United States District Court, D. Minnesota
Paisley Park Enterprises, Inc. and Comerica Bank & Trust, N.A. as Personal Representatives of the Estate of Prince Rogers Nelson, Plaintiffs,
Eric Ziani; Marcel Peters; Piet Van Ryckeghem; Frederic Bianco; DOE 1 d/b/a Eye Records; DOE 2 d/b/a Lovesigne; DOE 3 d/b/a House Quake; and DOEs 4-20, Defendants.
D. Fairbairn, (for Plaintiffs); and
appearance made by or on behalf of Defendants.
N. Leung United States Magistrate Judge
matter is before the Court on Plaintiffs' Motion for
Expedited Discovery. (ECF No. 6). Because, with one
exception, Plaintiffs have established that good cause exists
for early discovery, the Court will grant Plaintiffs'
motion in part and deny it in part.
August 31, 2018, Plaintiffs filed a complaint asserting
violations of state and federal deceptive trade practice,
trademark, and copyright laws. Compl. ¶¶ 118-69.
(ECF No. 1). Plaintiffs allege that Defendants conspired to
violate intellectual property rights related to the musician
Prince Rogers Nelson (“Prince”). Compl.
¶¶ 21-35. Plaintiffs are the personal
representatives of Prince's estate (“Prince
Estate”). Compl. ¶ 2.
Prince Estate owns copyrights to musical works written by
Prince, as well as the trademark PRINCE® for use with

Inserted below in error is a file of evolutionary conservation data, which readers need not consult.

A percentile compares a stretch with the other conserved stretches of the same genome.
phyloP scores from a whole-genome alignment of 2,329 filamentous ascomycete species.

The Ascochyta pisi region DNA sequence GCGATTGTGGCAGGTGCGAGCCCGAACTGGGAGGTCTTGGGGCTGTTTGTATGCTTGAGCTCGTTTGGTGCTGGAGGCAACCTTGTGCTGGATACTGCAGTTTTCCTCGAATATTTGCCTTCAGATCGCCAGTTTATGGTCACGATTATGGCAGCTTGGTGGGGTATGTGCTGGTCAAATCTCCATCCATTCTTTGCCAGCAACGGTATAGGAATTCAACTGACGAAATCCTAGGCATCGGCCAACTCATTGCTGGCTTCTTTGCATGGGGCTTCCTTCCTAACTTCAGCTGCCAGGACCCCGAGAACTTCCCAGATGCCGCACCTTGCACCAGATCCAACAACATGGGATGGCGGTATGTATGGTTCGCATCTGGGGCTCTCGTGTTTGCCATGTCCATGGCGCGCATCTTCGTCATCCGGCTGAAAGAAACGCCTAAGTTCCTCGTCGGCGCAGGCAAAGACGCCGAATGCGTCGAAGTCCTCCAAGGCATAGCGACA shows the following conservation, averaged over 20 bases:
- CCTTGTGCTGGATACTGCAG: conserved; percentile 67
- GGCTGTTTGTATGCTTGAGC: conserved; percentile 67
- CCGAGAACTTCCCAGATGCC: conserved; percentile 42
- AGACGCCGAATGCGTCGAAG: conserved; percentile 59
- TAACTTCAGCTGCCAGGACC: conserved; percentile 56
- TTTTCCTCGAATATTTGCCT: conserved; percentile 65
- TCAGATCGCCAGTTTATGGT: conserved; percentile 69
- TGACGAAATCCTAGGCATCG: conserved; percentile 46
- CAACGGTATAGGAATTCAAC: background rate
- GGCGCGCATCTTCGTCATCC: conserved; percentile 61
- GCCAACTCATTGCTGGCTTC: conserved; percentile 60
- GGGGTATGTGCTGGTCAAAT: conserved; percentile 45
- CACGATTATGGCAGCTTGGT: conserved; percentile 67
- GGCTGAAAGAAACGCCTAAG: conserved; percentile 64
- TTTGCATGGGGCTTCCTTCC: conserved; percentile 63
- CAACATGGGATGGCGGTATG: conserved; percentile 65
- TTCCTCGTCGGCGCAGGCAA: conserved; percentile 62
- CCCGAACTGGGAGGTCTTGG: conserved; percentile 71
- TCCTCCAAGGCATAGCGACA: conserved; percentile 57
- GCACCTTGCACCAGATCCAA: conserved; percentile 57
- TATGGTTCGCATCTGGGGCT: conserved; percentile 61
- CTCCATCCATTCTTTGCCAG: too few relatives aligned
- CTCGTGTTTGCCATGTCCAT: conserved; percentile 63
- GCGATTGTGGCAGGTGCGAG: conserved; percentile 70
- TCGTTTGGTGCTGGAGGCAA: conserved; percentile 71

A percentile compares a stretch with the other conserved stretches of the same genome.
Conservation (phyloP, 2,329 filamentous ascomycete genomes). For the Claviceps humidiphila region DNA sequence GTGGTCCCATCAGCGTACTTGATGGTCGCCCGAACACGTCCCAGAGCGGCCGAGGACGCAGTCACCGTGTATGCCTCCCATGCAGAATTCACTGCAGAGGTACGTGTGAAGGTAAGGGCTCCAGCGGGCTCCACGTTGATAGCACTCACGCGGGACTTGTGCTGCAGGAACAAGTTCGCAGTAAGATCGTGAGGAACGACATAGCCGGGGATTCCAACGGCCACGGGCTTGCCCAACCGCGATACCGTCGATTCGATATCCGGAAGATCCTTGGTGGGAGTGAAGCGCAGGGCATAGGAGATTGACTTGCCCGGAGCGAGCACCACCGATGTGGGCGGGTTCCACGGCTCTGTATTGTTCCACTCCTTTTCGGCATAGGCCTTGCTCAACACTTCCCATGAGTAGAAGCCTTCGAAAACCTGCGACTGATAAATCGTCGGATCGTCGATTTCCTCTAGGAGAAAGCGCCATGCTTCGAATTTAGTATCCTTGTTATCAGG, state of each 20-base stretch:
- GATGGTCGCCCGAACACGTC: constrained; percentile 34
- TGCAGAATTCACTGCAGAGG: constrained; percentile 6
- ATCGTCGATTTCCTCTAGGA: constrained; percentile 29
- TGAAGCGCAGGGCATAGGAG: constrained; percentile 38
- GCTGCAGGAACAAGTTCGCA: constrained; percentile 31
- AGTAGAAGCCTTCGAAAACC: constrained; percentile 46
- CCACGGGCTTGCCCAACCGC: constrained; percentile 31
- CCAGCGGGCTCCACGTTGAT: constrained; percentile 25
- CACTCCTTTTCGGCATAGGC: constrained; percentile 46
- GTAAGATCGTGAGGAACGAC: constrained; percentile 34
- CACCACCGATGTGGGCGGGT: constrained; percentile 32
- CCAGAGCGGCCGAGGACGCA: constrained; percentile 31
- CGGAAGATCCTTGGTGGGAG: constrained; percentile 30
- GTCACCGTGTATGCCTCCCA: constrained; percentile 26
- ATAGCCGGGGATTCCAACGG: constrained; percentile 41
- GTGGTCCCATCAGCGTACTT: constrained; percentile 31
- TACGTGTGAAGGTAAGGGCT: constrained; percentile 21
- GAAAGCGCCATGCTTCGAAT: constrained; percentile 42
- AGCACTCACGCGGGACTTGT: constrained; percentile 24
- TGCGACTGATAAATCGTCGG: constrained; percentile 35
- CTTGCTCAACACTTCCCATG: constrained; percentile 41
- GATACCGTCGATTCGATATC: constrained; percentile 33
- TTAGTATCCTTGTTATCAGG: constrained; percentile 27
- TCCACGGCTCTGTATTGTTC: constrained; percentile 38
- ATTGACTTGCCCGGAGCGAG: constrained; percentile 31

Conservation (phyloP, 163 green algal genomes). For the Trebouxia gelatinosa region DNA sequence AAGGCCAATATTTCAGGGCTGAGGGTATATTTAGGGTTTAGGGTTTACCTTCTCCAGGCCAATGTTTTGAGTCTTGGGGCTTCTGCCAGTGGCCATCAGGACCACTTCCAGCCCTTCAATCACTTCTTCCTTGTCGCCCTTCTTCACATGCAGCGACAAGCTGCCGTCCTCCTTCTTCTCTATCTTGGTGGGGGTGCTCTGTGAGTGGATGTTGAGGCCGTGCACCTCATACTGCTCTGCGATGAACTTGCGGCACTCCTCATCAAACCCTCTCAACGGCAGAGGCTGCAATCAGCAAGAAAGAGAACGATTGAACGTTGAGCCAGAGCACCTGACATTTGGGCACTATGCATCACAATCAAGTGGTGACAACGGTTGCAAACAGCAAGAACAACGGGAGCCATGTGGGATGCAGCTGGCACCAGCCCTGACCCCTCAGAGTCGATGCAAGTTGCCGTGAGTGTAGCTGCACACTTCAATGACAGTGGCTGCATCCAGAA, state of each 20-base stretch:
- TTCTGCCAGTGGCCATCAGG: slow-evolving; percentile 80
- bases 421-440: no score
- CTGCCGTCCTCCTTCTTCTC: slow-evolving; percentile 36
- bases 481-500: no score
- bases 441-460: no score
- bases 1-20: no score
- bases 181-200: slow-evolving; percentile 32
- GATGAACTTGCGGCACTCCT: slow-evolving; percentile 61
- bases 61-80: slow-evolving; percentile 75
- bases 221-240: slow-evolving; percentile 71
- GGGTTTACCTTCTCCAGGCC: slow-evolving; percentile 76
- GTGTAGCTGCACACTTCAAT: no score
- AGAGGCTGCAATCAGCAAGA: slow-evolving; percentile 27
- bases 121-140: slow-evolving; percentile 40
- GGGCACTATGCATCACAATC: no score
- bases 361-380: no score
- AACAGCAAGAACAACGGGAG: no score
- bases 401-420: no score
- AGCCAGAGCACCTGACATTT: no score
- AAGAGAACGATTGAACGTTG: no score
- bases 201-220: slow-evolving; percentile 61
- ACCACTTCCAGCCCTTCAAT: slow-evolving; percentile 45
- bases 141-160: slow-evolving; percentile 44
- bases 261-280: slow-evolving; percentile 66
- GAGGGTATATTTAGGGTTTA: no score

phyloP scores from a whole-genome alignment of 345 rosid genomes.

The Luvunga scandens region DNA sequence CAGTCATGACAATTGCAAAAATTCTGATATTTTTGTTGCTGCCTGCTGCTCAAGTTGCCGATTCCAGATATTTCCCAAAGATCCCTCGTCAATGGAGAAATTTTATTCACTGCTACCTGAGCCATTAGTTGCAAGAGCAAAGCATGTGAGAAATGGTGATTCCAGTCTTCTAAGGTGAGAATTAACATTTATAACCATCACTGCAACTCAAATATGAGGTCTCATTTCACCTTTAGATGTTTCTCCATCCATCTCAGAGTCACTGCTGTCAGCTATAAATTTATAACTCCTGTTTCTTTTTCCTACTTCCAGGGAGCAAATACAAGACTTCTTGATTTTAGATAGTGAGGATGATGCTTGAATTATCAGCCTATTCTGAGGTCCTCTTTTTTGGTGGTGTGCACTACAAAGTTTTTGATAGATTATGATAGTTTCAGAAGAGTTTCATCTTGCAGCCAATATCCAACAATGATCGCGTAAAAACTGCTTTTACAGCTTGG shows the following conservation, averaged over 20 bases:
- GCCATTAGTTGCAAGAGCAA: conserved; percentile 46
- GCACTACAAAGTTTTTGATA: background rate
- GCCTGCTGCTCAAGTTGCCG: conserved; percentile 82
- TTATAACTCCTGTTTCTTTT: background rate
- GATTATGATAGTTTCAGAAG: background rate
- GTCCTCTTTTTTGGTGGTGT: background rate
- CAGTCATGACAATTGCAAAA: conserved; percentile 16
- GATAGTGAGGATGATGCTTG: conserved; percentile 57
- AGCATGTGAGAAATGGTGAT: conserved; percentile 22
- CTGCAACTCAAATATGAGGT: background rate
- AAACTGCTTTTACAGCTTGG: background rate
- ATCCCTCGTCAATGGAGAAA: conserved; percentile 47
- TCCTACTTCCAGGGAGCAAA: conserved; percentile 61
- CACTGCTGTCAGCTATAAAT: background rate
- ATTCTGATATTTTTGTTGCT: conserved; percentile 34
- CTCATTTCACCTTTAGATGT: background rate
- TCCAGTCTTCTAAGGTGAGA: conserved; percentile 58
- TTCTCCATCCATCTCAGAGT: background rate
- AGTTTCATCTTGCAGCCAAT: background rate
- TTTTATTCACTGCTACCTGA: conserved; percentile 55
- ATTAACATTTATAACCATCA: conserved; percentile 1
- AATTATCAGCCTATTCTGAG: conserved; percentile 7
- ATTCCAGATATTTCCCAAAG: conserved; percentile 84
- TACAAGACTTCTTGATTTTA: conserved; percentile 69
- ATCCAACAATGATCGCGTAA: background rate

entertainment services and musical performances. Compl.
¶¶ 24-27. The Prince Estate also owns the trademark
for the Prince Symbol. Compl. ¶ 30. Plaintiffs also
assert that the right of publicity protects Prince's
name, image, and likeness. Compl. ¶ 23. Plaintiffs spend
considerable time and resources monitoring and enforcing
their rights to the intellectual property owned by the Prince
Estate. Compl. ¶ 34. Through their efforts, they
determined that Defendants had repeatedly infringed upon the
Prince Estate's intellectual property. Compl. ¶ 40.
DOE 1, d/b/a Eye Records, has been identified by Plaintiffs
as a music label that sells bootleg copies of Prince Music.
Compl. ¶. 41. Eye Records advertises itself as a
“Bootleg label dedicated to Prince” on
Discogs.com, an online music database and marketplace. Compl.
¶ 42. Eye Records claims to have released 18
compilations of Prince music since 2016. Comp. ¶ 45.
purposes of their complaint, Plaintiffs identified several
compilations of unreleased Prince Music that Eye Records
released without permission. Compl. ¶ 46. Three of those
compilations, entitled Blast From The Past 4.0, Blast
From The Past 5.0, and Blast From The Past 6.0,
contain at least 100 songs of unreleased studio recordings.
Compl. ¶¶ 47-55. Through their investigation,
Plaintiffs obtained album covers for each compilation. Compl.
¶¶ 47, 50, 53. Each cover contains images of
Prince, the PRINCE® trademark, or the Prince Symbol.
Compl. ¶¶ 47, 49, 50, 52, 53, 55. Each of these
compilations bears the logo for the Eye Records label. Compl.
¶¶ 47, 50, 53.
Records has also released multiple compilations of live
Prince performances without permission. Compl. ¶ 57, 59,
61, 62, 65, 66, 67, 68, 70. Each of those compilations also
contains images of Prince, the PRINCE® trademark, or the
Prince Symbol. Compl. ¶ 57, 60, 61, 63, 64, 66, 67, 69,
70, 72. Each compilation also bears the logo for the Eye
Records Label. Compl. ¶¶ 57, 61, 64, 66, 67, and
compilations of Prince music released under the Eye Records